It was almost as if economists had donned armor, grabbed lances, and charged into battle over the proposed merger of Independence Blue Cross and Highmark Inc.

The economists were jousting during recent statewide hearings over the issue of competition, with each side sending its best hired brains into the fray.

Arcane, perhaps, but the precise definition of competition - a concept that seems simple but apparently requires a Ph.D. to understand - will be key to approval or rejection of the plan to create the biggest health insurer the state has ever known.

The Pennsylvania Insurance Department, according to state law, must approve the merger of the "Blues" unless the transaction would "substantially lessen competition," among other standards.

In their battle, instead of pointed lances, economists brandished PowerPoint slides on screens. They thrust and parried with resumes and reports, not swords and shields.

Mounted on the Blues horse was Barry C. Harris, chairman of a consulting company called Economists Inc. in Washington.

Harrisburg-based Capital Blue Cross, which generally opposes the merger, dispatched Monica G. Noether, a senior economist with CRA International, a Boston firm.

And the state insurance department retained its own economist to assist it in sorting out the ideas as it decides on whether to approve the merger.

It was an economists' free-for-all in Pittsburgh at the first hearing, with four testifying in one day.

Blues man Harris led off, defining competition as the opportunity for buyers to choose among similar products in their geographic region.

"For example, automobile-repair services are not a substitute for appliance-repair services. . . . Automobile-repair services in Altoona are not a substitute for automobile-repair services in Allentown," he testified.

Likewise with insurance, Harris concluded. Regional subscribers today cannot choose between Independence Blue Cross and Highmark, so having a combined company would not change their situation.

That's why, he argued, insurance is essentially a regional market. And many other witnesses agreed.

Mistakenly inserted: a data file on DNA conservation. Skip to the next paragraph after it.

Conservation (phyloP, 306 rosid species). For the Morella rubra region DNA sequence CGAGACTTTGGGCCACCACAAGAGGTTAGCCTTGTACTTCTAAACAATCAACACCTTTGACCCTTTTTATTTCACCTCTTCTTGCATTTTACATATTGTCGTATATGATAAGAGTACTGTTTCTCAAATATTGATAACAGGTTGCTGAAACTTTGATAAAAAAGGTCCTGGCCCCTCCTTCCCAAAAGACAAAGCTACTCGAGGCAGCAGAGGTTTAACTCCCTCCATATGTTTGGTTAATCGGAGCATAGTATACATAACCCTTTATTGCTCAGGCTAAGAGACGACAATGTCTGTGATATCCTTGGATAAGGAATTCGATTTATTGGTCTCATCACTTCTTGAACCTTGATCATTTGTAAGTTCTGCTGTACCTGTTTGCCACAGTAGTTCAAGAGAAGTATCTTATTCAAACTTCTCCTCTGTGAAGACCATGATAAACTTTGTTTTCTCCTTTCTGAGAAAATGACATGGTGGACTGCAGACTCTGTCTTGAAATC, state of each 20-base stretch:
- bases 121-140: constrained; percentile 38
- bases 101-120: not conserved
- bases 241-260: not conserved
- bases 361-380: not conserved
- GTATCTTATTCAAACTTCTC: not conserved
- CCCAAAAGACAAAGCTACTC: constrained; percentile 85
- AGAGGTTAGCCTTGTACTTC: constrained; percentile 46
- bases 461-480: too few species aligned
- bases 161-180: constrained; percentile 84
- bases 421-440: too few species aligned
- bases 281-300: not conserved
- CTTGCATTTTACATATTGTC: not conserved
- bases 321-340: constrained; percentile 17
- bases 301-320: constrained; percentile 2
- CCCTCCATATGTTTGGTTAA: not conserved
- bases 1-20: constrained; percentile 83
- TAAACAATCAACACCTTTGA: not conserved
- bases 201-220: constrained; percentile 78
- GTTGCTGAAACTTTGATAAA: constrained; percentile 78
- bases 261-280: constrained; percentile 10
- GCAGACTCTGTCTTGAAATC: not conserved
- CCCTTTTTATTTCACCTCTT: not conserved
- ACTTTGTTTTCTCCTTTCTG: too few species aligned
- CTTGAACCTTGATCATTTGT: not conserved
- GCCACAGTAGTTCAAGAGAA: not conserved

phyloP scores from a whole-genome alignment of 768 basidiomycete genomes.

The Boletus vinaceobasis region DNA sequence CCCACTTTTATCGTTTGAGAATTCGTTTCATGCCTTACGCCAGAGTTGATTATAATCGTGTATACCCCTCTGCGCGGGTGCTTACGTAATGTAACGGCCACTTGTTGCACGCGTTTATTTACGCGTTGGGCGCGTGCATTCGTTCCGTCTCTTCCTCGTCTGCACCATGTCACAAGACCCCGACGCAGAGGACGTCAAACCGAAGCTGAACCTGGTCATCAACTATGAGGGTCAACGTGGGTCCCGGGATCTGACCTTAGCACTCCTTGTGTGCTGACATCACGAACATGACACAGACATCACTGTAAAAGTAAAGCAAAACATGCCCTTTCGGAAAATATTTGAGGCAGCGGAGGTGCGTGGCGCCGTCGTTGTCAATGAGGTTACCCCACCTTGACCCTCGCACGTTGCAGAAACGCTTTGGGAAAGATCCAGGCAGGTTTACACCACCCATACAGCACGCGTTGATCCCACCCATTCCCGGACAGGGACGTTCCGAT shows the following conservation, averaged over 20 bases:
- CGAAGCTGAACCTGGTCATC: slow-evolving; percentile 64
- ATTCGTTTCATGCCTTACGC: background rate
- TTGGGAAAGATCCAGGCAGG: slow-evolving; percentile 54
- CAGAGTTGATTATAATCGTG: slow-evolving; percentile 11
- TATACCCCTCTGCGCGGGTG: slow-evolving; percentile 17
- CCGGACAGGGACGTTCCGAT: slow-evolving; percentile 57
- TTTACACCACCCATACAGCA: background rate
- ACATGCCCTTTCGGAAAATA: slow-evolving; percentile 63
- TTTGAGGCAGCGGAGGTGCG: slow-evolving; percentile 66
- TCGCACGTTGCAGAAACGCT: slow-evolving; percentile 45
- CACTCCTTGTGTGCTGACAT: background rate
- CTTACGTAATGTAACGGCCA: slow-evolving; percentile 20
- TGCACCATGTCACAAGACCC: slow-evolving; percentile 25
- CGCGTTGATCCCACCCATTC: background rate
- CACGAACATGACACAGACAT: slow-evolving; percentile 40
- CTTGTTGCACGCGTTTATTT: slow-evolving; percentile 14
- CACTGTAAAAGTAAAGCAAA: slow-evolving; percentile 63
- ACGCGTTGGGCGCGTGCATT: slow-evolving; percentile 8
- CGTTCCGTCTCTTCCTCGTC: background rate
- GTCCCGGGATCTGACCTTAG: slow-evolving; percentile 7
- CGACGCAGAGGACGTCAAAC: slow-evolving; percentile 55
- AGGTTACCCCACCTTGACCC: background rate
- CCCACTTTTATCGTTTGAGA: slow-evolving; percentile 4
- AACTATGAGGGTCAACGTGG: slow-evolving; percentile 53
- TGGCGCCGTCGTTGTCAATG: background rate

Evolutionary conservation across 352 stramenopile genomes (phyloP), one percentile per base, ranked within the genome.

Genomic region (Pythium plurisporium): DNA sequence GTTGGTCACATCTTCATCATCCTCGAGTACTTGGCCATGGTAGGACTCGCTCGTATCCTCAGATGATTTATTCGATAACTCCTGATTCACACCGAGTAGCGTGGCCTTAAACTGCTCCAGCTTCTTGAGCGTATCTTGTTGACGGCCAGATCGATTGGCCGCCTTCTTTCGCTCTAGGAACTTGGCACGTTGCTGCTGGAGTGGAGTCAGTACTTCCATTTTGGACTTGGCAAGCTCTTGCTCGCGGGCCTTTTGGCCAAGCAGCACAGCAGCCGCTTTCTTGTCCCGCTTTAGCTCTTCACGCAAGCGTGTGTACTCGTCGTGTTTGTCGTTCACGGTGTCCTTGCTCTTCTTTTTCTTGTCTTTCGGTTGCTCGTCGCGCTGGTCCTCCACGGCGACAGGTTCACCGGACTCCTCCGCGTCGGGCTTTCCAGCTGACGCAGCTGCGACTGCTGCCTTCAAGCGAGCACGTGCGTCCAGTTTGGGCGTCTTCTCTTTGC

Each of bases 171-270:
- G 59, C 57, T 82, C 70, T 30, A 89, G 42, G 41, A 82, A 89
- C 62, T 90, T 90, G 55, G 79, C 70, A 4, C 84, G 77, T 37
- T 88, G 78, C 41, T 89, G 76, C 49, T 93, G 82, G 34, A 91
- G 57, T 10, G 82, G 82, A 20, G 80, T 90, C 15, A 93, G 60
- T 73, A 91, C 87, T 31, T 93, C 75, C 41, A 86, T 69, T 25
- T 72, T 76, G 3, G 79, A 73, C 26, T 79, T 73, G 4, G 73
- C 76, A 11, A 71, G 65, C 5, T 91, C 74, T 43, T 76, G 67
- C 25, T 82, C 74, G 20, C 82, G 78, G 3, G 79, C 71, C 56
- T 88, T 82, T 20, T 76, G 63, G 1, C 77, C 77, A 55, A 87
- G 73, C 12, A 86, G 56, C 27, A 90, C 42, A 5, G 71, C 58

Not so, countered Capital's Noether.

Once the companies merged, they would become a statewide company in a statewide market. Their combined clout, she said, would discourage new insurers from writing business in Pennsylvania.

While the economists mostly talked about competition in relationship to other insurers, some witnesses looked at the issue from a broader health-care perspective.

Buying power: Listeners could add monopsony to their vocabulary. Monopsony exists when the buyer, not the seller, holds all the cards, sort of the opposite of monopoly. In this case, one big insurance company would be able to dictate the price it pays to all doctors and hospitals, like Priceline on steroids.

That worries some doctors, hospitals and other providers. In their testimony, the Blues executives said they had no intention of taking that step.

Lobbying strength: "The proposed merger will concentrate even greater influence in policy-making matters into the hands of one organization," testified Diane Holder, chief executive of the UPMC Health Plan, Highmark's major rival in Pittsburgh.

For example, as the trend moves toward pay for performance and quality, who would have the most influence over setting standards?

Innovation: Since insurance companies ultimately decide whether they will pay for new medical devices or techniques, having more insurers helps advance medical technology, Debra Parrish, representing the National Center for Diagnostic Technologies, argued at the Philadelphia hearing.

If there are multiple insurers, the life-sciences companies have more chances to "present the case why this technology is ready for prime time," she said. If one is convinced, then it is easier to sell the others.

Expressing the view of device makers, she said that if life-sciences companies get discouraged because they lack opportunities, they might move, taking jobs and brain power with them.

Break it up: The last economist to speak was Stephen Foreman from Robert Morris University in Moon Township, who was riding his own horse. He represented no organization. He had opposed the 1996 merger that created Highmark from Blue Cross of Western Pennsylvania and Pennsylvania Blue Shield.

He posited a choice: Either the nation moves to a government-run single payer system, or "if we intend to rely on competition, we should experiment with approaches that enhance competition."

Instead of merging the two companies, he said, each should be split into smaller competing companies.

Imagine what would happen, he asked, if Independence Blue Cross were split into five competing nonprofit organizations, one based in each county in the Philadelphia area.

That would set the stage for the most innovation, allowing each to learn and profit from one another's mistakes. Also, at a certain point, insurers become less efficient, not more efficient, as they grow.

"The [current] proposed merger," Foreman said, "may have provided us with our last great opportunity to rethink our approach to the health insurance industry."

Go to for more about the proposed insurance company merger.


Contact staff writer Jane M. Von Bergen at 215-584-2769 or